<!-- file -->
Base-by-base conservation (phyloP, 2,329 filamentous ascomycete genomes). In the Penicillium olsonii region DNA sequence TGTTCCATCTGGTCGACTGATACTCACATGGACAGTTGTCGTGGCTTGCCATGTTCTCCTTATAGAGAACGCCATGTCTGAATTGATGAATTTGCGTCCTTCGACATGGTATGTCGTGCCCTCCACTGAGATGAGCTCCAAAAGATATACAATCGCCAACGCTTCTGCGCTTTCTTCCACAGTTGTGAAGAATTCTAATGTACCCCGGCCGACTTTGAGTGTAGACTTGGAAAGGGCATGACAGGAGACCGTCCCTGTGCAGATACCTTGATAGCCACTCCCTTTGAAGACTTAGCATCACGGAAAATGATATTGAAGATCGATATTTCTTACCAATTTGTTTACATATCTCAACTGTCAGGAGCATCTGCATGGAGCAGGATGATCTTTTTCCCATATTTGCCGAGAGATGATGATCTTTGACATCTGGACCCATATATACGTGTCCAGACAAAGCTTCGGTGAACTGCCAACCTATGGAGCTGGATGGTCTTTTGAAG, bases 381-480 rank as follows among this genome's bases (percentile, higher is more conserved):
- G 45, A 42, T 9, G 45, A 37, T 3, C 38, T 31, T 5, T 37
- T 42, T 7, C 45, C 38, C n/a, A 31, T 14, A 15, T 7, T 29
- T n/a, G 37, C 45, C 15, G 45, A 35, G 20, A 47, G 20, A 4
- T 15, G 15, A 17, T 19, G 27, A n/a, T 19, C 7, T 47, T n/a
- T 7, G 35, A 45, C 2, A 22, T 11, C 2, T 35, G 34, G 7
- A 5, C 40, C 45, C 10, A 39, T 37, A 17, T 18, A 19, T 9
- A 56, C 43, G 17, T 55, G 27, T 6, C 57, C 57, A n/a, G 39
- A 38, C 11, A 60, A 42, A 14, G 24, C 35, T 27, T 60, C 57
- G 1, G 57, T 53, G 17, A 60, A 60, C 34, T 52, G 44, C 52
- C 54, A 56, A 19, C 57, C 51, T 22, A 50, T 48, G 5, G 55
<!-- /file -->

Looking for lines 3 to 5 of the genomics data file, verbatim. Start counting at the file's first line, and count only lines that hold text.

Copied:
- T 42, T 7, C 45, C 38, C n/a, A 31, T 14, A 15, T 7, T 29
- T n/a, G 37, C 45, C 15, G 45, A 35, G 20, A 47, G 20, A 4
- T 15, G 15, A 17, T 19, G 27, A n/a, T 19, C 7, T 47, T n/a